Skoltech Center for Photonics and Quantum Materials researchers Pavlos Lagoudakis, Sergey Alyatkin and Alexis Askitopoulos have been granted a patent for a programmable polariton simulator, a device that can be used to solve complex computational problems in solid state physics and quantum mechanics.
According to the patent application, the new simulator is a step forward to practical applications of a polariton platform because it implements a more universal and scalable method of fine-tuning the mechanism. The results underlying this invention were earlier presented in papers in the journals Physical Review Letters, Physical Review X and Nature Materials.
“Unlike known simulators based on superconducting qubits and ultracold atom-based systems, which can function only at temperatures close to absolute zero, a polariton simulator can work at higher temperatures available in helium cryostats,” the patent application adds.
The most notable competitor on the market, D-Wave, provides a quantum annealing platform using superconducting qubits. They were first to develop a real device, but it is working at ultralow temperatures and extremely expensive, whereas superconducting qubits are very difficult to fabricate, limiting their scalability.
“What we are proposing is a different take on analogue computing using polariton BECs (Bose-Einstein condensates). These systems have a lot of advantages: they can be stable at higher temperatures and for a very long period of time, essentially as long as the excitation laser is on. They can easily be arranged and rearranged in real-time, using spatial light modulation techniques, and there is no fundamental bottleneck limiting scalability that we can foresee now. The downside is that these BECs are classically coupled on the chip, which limits the range of problems we can solve. So the polariton simulator represents a less universal but highly scalable platform, realizable at much lower costs than competing systems,” Lagoudakis says.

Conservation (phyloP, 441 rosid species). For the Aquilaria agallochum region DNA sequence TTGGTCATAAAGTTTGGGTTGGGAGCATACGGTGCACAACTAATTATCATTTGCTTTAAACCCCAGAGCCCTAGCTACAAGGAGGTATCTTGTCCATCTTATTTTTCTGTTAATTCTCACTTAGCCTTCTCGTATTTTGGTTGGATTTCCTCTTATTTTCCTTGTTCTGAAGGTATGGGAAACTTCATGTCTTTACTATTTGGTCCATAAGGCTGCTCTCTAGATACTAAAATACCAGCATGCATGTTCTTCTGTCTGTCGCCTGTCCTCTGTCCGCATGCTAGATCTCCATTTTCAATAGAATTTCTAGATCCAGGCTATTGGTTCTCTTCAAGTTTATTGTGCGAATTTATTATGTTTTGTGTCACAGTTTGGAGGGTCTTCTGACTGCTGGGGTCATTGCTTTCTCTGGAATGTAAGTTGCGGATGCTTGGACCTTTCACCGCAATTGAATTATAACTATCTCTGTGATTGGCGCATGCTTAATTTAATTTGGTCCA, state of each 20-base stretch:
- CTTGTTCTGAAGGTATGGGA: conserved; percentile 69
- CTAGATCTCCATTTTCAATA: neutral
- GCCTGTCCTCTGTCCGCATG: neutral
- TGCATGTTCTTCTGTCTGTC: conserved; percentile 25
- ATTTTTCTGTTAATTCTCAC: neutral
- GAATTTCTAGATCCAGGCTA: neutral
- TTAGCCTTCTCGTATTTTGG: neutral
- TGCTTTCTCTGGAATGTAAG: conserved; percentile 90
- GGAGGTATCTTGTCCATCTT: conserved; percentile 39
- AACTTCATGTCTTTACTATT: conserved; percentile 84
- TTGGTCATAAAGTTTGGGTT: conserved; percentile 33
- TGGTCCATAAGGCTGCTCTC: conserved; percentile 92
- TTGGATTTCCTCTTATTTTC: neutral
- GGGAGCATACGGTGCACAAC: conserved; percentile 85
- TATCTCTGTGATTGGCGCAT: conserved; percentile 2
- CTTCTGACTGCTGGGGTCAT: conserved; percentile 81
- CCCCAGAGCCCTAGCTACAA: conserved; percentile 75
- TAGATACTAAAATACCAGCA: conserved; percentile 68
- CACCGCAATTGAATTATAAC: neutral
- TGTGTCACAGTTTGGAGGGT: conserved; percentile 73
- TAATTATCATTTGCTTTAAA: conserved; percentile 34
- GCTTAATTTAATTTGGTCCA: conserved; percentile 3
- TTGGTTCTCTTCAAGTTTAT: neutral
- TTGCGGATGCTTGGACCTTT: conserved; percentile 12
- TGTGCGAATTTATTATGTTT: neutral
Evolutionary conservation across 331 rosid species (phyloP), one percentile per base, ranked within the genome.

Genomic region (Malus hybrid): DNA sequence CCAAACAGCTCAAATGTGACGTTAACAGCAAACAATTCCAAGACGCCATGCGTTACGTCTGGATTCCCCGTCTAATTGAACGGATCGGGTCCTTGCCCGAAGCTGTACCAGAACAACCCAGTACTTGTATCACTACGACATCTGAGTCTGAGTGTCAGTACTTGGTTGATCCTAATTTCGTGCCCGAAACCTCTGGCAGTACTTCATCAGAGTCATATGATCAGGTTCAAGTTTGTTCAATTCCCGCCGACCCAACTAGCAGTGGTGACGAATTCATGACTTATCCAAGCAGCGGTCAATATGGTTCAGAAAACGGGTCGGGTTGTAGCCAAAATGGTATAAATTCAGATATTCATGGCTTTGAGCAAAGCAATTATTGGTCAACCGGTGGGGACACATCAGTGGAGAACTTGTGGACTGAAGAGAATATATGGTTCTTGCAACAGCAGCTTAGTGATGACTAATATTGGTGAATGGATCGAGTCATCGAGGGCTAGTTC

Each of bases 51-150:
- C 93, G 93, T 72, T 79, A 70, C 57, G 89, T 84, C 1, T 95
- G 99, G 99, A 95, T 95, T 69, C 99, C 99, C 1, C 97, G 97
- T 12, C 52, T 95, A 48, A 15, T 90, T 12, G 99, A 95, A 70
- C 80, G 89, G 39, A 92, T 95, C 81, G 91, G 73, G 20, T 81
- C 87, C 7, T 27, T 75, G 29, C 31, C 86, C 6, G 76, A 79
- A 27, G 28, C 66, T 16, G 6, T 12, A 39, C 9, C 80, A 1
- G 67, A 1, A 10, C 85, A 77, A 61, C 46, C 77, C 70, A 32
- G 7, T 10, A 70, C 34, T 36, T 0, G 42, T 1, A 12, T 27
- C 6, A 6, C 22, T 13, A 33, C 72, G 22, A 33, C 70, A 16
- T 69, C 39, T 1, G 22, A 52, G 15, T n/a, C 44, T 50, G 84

The polariton simulator solves problems that have far-ranging real-life applications. One example is traffic management for autonomous vehicles. If millions of these self-driving cars have to interact on a busy city highway without the ability to “see” beyond what is immediately around them, it could still cause gridlocks during rush hours.
“A smart idea would be to put all autonomous cars on the same network and to use a specific problem solver, such as our polariton simulator, to simulate traffic in real time. This monitoring system could then tell cars in one section to behave in a certain way to clear traffic in another part of the road. With millions of interacting variables, this is something extremely hard for a classical computer to do,” Lagoudakis notes.
The team continues to improve the technology, implementing machine learning techniques that have dramatically improved the reliability of the system. “I think the big next step for us is to find a large industrial partner that could help us the scale up the technology and design a first full prototype. We are in discussions with several companies, and we hope that it can happen in the near future,” Pavlos Lagoudakis says.
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